This site considers the symbolic element of the way we live, in our technologically advanced cities of light, and what the mythic resonances behind this might be. It delves into ancient ideas, current uses, and the ecological consequences of our addiction to luminescence.

The name Cities of Light was chosen because it refers directly to this modern phenomena as well as the symbolic quest lurking about beneath its surface. But there’s more to the site than that. Human societies are built on myth. Whether it is a myth of a Paradise Lost that we can hope to regain if we can only mount enough technology to create it in our own image, or a garden of Eden we can wander about in, unmolested by the vagaries of biological existence, or a great tower that will get us closer to living like gods… humans love to dream and the dream inspires action. I want to explore the modern dream but not just critically.

There is a sense in which, no matter how much damage we do to the ecosystem, we are building on a dream that we are the chosen children of the earth. We might be self-defeating in our cleverness, self-involvement and greed, but we know deep inside that this planet is an amazing place to be and that we need to protect it from unlimited rapaciousness. Beneath selfishness there is love for the earth and we need to tap into that because, while we now know the mega-industrial complex needs to be adapted – and pronto – to ecological imbalances that threaten existence on the planet as we know it, we also need a new dream to replace the old one. You know, the old idea that we could live as if we were free of the earth and its limits, as if we were capable of transcending the body and our ecological niche without cost… the one that drove us to these cities of light in the first place. And the thing is, the new dream will include imagery based on light’s inherent goodness.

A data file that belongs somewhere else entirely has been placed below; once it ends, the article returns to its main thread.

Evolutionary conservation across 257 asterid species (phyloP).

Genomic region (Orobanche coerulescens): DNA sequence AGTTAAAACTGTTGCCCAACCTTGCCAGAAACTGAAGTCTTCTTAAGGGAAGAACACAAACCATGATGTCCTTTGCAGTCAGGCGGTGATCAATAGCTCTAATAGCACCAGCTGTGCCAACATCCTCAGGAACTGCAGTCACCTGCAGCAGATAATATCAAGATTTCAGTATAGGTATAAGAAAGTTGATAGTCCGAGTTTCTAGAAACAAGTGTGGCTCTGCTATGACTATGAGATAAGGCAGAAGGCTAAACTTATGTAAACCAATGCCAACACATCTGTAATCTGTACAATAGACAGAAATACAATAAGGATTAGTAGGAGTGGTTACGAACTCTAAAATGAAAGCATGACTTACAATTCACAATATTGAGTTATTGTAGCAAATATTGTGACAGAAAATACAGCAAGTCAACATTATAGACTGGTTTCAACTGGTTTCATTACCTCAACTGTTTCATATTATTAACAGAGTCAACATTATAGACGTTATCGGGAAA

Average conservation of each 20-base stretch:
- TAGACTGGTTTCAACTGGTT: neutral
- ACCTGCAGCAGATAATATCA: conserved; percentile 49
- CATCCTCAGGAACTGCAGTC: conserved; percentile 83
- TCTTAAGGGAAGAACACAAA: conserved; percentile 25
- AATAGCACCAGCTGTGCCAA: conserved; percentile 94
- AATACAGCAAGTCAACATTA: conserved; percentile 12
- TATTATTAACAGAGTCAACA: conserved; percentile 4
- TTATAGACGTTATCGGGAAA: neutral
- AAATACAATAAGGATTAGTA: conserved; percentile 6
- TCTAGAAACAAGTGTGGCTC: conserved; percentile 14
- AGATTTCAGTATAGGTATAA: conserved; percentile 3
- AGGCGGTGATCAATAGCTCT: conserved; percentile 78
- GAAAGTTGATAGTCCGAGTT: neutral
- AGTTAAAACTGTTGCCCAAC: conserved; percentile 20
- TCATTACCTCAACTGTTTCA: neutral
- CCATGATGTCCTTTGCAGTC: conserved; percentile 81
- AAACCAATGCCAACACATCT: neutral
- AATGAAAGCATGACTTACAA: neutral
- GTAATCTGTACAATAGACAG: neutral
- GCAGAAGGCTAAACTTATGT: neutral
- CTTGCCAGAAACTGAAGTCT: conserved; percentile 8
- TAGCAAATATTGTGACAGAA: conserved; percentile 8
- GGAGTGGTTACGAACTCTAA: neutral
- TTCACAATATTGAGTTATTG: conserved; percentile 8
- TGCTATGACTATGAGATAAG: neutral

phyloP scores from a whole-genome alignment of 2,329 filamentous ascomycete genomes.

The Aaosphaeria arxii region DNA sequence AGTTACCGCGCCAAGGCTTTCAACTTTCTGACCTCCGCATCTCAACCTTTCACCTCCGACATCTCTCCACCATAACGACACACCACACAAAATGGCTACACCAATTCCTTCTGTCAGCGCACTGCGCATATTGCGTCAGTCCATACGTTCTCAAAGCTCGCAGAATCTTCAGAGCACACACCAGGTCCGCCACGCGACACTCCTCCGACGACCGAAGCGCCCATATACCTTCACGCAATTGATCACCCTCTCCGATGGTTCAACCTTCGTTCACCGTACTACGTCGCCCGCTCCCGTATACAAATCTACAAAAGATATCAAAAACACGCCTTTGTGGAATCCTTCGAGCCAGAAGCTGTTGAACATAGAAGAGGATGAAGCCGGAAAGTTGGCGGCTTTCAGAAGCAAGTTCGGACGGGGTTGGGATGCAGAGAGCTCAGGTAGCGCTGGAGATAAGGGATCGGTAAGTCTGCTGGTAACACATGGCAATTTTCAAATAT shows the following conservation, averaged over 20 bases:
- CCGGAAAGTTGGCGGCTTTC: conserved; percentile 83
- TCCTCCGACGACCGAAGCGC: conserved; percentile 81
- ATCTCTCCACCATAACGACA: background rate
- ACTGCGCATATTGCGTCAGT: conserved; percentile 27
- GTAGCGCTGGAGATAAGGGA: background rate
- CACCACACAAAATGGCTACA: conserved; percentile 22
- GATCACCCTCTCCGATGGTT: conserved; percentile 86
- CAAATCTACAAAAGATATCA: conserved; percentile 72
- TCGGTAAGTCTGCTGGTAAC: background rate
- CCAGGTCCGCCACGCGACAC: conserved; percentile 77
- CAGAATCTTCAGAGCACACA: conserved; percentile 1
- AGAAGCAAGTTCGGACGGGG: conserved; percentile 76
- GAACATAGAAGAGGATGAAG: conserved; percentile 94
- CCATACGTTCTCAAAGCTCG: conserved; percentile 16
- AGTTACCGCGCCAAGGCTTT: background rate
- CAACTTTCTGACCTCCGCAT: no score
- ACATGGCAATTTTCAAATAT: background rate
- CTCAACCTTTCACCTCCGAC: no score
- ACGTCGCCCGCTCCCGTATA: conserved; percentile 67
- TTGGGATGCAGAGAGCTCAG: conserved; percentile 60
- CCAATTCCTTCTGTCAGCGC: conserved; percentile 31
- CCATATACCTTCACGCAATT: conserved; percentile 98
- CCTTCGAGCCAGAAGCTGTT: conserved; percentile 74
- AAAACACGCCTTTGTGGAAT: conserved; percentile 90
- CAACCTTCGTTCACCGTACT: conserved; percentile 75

It will also include the hope that we can enjoy our cities; that they will remain places of light in the coming darkness. So that is the transformative hope towards which this site is dedicated. No going back to an imagined time of paradise before technology – but a going sidewards towards whatever adaptive techniques are necessary, rather than forging ahead forever into some imaginary bright future without the rest of the ecosystem to bother us…

The name Cities of Light suggests the creative element that inspires us humans to build these incandescent hives of activity, burning bright in the night, and that knows that we have the power to adapt the way we live to new realisations like the danger of burning up so much fossil fuel just to surround ourselves in permanent luminescence… Enter the myth and bring your own dreaming!

About me: I’m researching this field both in a scholarly sense and, maybe more importantly, as an act of creativity. I’ve got an MA and PhD in the area but i also seeks any level of intuitive insight into this perennial phenomenon; so please feel free to send in your ideas for discussion and open contemplation!

Geoff Berry, PhD “Under the Dominion of Light; an ecocritical mythography” Monash University 2010, Centre for Comparative Literature and Cultural Studies, supervisor Associate Professor Kate Rigby